Wang and Wu [7] carried out experimental tests on 108 short concrete columns, confined with carbon FRP (*t*_{f} = 0.165 mm) in compression. The tested columns had a 150 × 150 mm square cross section and different corner radii varying from 15 to 75 mm; moreover, the specimens were wrapped with one and two fiber layers. The results highlighted that enhancement in confined concrete strength is directly proportional to the corner radius ratio, and a jacket with sharp corners did not provide effective enhancement of column strength, whereas it provided an enhancement of the ductility of columns.

Wu and Wei [33] studied the behavior of axially loaded short rectangular columns strengthened with CFRP (*t*_{f} = 0.167 mm) wrap. The aspect ratio (longer side/shorter side) from 1 to 2 (1.0, 1.25, 1.5, 1.75, and 2.0) and number of CFRP layers were the parameters investigated. The fixed parameters were the height of the specimens (300 mm) and the corner radius of the sections (30 mm). The results showed that the strength gain in the confined concrete columns decreases when the aspect ratio increases, and it becomes ineffective for an aspect ratio of 2. Moreover, it was found that for an increasing aspect ratio, the behavior of the stress-strain curve changes from monotonically increasing with strain-hardening to a strain-softening type; the aspect ratio value at which transition from strain hardening to strain softening occurs increases with an increase in FRP thickness. This result suggests that the efficiency of FRP jackets decreases with an increase in the aspect ratio and increases with an increase in thickness of the FRP wrap.

#### 3. Integration of the Experimental Database by FE Analysis

In this section, a database is assembled from numerical results using a finite element (FE) method approach. Nonlinear FE analysis was carried out using ATENA Engineering-3D Software (Červenka Consulting s.r.o) [37]. This software was chosen because it allows complete modeling of the member and is one of the most refined numerical methods for analyzing the constitutive behavior of concrete for tensile behavior (fracturing) and compressive behavior (plastic) at the same time.

##### 3.1. Nonlinear FE Model

The finite element discretization of columns was obtained with a mesh of eight-node solid elements. The constitutive law of the concrete is “CC3DNonLinCementitious2” in ATENA3D. The fracture model is based on the classical orthotropic smeared crack formulation and the crack band model. It employs the Rankine failure criterion and exponential softening, and it can be used as a rotated or fixed crack model. The plasticity model is based on the Menétrey-Willam failure surface, and it provides for the definition of “*β*” parameter: if *β* < 0, the material is being compacted during crushing; if *β* = 0, the material volume is being preserved; and if *β* > 0, the material is dilating. The behavior of concrete used for the specimens was simulated assuming Poisson’s ratio *ν*_{c} = 0.2, modulus of elasticity *E*_{c} = 29450 MPa, and *β* = 0.5.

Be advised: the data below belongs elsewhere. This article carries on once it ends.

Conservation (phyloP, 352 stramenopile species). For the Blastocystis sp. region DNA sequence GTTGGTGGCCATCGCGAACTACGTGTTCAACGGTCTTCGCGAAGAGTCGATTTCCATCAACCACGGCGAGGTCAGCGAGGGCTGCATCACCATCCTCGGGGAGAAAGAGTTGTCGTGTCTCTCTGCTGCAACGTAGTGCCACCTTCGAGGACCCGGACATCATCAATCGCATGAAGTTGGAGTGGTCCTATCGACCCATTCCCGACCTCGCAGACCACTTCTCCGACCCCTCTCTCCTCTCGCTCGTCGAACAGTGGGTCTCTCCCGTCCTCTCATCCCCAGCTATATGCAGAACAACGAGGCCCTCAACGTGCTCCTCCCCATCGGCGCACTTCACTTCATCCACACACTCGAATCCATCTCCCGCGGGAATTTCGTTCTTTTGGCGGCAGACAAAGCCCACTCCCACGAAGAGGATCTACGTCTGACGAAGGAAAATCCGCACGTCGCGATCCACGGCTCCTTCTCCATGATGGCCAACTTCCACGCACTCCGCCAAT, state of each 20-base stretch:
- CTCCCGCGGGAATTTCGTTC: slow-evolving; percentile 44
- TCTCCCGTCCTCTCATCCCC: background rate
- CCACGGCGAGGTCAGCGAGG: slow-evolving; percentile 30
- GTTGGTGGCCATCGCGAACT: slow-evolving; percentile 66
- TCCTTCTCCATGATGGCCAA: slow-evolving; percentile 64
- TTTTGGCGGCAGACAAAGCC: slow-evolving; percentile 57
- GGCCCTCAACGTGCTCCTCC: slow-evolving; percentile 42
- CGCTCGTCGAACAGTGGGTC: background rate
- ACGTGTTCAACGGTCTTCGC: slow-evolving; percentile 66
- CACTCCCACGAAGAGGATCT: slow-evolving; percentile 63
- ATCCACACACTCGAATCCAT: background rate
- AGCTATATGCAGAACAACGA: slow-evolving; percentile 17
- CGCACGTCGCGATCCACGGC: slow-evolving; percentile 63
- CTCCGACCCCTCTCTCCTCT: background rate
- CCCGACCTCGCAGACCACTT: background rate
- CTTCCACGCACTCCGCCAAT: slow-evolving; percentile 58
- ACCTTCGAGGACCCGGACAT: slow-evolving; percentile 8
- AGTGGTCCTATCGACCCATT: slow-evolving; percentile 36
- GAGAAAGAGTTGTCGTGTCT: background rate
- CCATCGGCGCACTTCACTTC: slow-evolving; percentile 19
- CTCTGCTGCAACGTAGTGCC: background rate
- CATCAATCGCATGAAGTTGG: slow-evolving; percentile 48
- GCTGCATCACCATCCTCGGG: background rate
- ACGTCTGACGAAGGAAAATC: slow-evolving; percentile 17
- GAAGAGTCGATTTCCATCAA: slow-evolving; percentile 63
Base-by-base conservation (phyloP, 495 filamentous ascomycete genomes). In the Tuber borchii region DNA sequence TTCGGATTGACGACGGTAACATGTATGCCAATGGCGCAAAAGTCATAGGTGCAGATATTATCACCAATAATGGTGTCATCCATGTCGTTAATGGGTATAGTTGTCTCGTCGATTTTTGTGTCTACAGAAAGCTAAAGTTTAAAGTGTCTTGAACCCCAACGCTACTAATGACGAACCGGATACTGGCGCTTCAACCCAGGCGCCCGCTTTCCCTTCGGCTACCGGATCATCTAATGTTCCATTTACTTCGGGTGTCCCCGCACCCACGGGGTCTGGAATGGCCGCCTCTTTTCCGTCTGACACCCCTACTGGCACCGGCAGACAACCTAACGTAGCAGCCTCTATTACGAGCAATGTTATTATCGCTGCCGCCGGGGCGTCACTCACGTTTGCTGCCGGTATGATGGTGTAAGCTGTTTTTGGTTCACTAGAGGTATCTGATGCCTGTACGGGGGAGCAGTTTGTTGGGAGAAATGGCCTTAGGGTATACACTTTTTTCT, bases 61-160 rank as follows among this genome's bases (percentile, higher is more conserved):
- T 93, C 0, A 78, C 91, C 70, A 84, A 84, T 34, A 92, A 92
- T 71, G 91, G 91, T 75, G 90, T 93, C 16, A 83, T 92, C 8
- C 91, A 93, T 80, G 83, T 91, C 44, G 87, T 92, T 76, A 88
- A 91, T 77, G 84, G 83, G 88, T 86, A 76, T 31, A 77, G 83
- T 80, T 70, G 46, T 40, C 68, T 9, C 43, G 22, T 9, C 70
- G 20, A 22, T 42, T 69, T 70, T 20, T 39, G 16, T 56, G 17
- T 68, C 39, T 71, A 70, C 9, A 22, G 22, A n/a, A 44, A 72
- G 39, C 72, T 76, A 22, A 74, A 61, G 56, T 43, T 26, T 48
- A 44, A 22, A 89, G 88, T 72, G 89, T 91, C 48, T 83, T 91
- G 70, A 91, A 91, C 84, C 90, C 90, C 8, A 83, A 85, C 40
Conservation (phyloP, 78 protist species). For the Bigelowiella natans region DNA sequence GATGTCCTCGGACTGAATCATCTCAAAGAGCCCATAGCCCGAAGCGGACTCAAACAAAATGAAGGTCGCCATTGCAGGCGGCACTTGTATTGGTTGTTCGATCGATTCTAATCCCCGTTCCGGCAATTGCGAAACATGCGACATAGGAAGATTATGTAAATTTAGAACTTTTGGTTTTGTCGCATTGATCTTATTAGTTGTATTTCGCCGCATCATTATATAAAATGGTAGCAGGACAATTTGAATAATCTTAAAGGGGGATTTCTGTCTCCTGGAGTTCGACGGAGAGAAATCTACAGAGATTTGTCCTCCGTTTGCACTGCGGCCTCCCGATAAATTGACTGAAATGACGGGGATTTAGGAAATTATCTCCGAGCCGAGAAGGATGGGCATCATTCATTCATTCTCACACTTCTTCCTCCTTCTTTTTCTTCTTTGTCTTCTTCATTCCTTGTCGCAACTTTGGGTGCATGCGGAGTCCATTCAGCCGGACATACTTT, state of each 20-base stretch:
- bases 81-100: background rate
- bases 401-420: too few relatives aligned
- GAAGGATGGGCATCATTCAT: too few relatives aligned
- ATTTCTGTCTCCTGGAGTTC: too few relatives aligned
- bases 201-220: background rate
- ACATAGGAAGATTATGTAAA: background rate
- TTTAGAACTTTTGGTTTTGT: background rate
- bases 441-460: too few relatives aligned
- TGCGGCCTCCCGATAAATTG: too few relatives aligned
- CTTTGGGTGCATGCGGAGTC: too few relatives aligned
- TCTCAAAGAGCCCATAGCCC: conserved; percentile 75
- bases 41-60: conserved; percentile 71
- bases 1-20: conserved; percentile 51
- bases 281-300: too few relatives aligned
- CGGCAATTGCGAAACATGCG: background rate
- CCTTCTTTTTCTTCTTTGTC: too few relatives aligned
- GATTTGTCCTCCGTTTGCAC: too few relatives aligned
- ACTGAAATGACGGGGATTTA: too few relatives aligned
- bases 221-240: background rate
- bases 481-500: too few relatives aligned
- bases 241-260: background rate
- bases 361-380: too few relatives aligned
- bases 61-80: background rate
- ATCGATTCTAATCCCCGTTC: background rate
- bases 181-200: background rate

An example in Figure 3 shows the Rankine failure criterion implemented in ATENA3D and one of the FE models adopted for unconfined columns.

**(a)**

**(b)**

The finite element discretization of FRP jacketing was obtained with a mesh of shell elements. These elements were reduced from a quadratic 3D brick element with 20 nodes. The element had 9 integration points in the shell plane and layers in the direction normal to its plane. The total number of integration points was 9 × (number of layers). The contact surface between the FRP and concrete was modeled so that it did not allow slippage. Moreover, FRP jacketing was modeled as a smeared reinforcement layer. In particular, the matrix material constitutive law was assumed linear-elastic, and the fibers were added as linear-elastic reinforcement layers in the transverse direction considering an elasticity modulus of 240 GPa, a strain at failure of 15.5%, and a thickness of 0.117 mm.

All specimens were subjected to a monotonic axial compressive load in the displacement control mode. The displacements were applied concentrically by means of a steel plate, which was also modeled with the same kind of brick element, care being taken to ensure compatibility with the topmost face of the column.

##### 3.2. Verification of Nonlinear FE Modeling

The FE model was calibrated on the experimental results obtained by Rousakis et al. [32]. In particular, the following were taken into account: specimens with a cross-section dimension of 200 × 200 mm, a height of 320 mm, and the key information given in Table 2.